(1) [I]f government busybodies keep networks from tapping new revenue, forget about new investment. "A net neutrality measure would just put a stop to it," Gilder predicts. As it is, Bernstein's Moffett notes, Wall Street is getting leery of network capital outlays. Verizon's stock limped throughout 2005, for instance, "due to the capital markets' distaste for the expensive capital investments in [the firm's] . . . fiber optic deployment," he says. Uncertainty about the regulatory future is a major reason for Wall Street’s gloom. As the Progress and Freedom Foundation's Adam Theirer suggests, enforced neutrality "would essentially tell infrastructure operators and potential future operators of high-speed networks your networks are yours in name only and the larger community of Internet users—through the FCC or other regulatory bodies—will be free to set the parameters of how your infrastructure will be used in the future." Not a business to bet on. And so, with ever more information surging through the Internet's overburdened pipes, such infrastructure socialism would mean a big slowdown.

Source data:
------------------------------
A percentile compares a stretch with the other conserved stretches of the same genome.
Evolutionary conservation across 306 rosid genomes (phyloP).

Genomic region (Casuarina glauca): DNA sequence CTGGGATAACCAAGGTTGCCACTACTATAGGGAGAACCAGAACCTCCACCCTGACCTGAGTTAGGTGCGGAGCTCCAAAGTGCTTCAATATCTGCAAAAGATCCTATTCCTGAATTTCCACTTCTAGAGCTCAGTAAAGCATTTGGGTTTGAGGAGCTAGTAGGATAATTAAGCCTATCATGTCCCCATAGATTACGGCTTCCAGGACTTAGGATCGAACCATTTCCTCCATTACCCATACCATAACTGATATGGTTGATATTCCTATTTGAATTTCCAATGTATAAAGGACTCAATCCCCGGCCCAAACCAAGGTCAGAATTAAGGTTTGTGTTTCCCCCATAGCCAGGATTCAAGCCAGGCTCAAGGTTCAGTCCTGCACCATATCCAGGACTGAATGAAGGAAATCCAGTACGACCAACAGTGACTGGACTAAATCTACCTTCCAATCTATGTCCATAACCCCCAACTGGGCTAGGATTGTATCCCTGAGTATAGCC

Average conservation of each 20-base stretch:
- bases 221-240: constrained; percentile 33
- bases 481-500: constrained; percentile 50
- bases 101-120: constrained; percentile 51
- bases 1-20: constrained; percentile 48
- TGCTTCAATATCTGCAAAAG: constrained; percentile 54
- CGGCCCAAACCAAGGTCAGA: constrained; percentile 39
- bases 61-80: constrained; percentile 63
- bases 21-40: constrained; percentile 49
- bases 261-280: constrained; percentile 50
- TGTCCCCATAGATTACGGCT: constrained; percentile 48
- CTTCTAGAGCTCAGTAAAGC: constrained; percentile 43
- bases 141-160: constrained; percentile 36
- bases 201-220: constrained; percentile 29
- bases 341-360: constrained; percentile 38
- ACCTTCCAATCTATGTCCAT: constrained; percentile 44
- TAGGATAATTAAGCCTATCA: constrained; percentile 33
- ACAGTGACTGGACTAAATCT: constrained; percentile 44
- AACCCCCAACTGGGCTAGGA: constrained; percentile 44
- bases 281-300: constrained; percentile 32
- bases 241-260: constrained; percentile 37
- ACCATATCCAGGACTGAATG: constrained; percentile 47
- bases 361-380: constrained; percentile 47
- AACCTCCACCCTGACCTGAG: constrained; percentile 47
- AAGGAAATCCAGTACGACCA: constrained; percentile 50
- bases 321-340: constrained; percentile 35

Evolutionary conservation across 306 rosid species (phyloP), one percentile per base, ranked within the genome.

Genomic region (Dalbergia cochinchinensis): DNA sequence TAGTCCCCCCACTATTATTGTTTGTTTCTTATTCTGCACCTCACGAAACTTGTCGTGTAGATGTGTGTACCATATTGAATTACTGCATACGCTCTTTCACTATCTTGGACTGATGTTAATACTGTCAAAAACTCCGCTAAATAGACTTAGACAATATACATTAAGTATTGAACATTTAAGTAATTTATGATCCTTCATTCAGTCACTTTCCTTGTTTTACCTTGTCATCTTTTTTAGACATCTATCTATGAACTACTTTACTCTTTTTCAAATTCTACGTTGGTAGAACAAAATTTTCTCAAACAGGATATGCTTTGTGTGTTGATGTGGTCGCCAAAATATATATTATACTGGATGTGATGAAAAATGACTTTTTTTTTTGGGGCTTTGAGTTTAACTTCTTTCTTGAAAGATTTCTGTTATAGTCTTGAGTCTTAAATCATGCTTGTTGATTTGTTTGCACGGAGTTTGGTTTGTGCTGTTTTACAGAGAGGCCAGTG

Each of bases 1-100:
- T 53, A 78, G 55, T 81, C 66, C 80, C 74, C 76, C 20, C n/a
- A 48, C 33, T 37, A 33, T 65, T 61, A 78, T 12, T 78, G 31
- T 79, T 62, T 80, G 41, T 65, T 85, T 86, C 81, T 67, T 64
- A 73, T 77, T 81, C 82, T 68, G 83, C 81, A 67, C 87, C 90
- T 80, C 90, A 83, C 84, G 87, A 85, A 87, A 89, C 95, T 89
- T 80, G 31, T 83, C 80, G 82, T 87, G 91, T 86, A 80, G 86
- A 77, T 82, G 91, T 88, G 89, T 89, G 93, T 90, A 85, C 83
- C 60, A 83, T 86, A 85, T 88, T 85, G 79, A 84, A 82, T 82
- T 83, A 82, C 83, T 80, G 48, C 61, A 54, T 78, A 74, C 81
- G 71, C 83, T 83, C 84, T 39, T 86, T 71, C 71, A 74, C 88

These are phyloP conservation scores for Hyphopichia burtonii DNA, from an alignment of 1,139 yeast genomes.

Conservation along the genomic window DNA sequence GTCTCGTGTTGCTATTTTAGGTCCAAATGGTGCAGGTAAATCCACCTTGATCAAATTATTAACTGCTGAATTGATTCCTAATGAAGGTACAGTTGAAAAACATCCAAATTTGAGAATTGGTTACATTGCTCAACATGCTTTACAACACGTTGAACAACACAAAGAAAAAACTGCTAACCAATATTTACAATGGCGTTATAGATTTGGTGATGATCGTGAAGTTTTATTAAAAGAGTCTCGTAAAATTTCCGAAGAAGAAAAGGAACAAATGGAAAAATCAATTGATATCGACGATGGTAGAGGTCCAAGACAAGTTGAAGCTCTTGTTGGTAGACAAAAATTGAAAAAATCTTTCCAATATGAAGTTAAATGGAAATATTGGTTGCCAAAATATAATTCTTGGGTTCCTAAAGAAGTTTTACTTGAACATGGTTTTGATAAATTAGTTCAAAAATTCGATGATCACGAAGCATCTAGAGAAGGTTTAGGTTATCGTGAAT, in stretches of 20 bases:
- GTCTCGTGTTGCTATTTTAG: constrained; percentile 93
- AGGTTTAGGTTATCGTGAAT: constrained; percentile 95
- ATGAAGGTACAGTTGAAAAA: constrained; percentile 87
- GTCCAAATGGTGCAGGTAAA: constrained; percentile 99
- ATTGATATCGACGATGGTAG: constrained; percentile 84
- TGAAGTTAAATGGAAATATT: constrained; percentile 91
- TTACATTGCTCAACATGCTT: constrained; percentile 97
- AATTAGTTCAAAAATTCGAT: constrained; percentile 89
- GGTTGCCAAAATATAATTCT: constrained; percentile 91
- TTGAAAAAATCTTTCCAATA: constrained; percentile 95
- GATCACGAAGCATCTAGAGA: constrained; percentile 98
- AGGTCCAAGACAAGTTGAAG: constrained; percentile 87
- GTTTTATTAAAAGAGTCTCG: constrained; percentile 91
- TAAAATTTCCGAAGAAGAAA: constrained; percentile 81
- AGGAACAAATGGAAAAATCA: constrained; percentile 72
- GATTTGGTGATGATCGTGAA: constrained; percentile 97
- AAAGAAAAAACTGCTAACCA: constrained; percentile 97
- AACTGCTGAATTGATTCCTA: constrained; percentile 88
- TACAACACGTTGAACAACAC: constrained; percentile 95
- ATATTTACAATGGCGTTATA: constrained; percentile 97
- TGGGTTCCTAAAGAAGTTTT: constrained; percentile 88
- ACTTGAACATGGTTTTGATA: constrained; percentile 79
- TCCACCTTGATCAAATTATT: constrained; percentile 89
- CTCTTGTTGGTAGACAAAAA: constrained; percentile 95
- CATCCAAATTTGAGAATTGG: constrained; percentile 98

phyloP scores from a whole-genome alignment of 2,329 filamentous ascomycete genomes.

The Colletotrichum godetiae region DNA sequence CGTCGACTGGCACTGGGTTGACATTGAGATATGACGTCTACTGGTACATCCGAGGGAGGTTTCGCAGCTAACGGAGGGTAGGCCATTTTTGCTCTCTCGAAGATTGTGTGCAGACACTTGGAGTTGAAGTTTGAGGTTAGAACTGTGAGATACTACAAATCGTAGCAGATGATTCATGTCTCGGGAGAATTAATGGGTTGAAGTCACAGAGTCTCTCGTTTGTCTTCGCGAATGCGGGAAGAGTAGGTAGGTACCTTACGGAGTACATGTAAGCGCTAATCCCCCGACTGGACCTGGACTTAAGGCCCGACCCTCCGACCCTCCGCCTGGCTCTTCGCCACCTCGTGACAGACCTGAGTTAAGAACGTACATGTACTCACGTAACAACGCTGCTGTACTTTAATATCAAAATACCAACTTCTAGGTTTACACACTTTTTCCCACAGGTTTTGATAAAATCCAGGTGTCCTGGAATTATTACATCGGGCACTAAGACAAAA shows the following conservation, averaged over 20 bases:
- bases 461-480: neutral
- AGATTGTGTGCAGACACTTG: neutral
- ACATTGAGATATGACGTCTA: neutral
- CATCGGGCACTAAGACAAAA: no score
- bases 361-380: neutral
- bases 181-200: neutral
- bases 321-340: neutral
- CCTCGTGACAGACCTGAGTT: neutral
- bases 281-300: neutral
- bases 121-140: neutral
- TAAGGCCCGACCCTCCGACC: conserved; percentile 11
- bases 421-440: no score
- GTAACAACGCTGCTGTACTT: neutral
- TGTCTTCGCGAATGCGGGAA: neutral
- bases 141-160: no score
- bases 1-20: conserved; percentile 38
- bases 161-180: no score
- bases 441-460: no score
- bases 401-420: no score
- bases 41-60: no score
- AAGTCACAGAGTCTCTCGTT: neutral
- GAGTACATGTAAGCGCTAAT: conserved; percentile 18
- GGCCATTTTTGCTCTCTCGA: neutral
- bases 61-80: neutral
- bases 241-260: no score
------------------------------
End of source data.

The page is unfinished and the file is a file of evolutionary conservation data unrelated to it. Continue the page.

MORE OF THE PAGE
(2) Net neutrality would swiftly become a bureaucratic nightmare. "Neutrality regulation might as well have been labeled the 'Telecom Lawyer & Lobbyist Full Employment Act of 2006' because it would generate mountains of regulation and litigation in coming years," says Theirer. ...

(3) There’s no guarantee that the quest for neutrality would stop with the providers, either. The educational site KinderStart has just slapped a lawsuit on Google for downgrading its page rank. Because of its prominence, the suit argues, Google has become an "essential facility," and thus should face government review for fairness. Welcome to the newest right, says tech writer James DeLong: "search engine neutrality." Of course, the arguments made against Google's freedom to run its business are analogous to those Google is now making against the telecoms.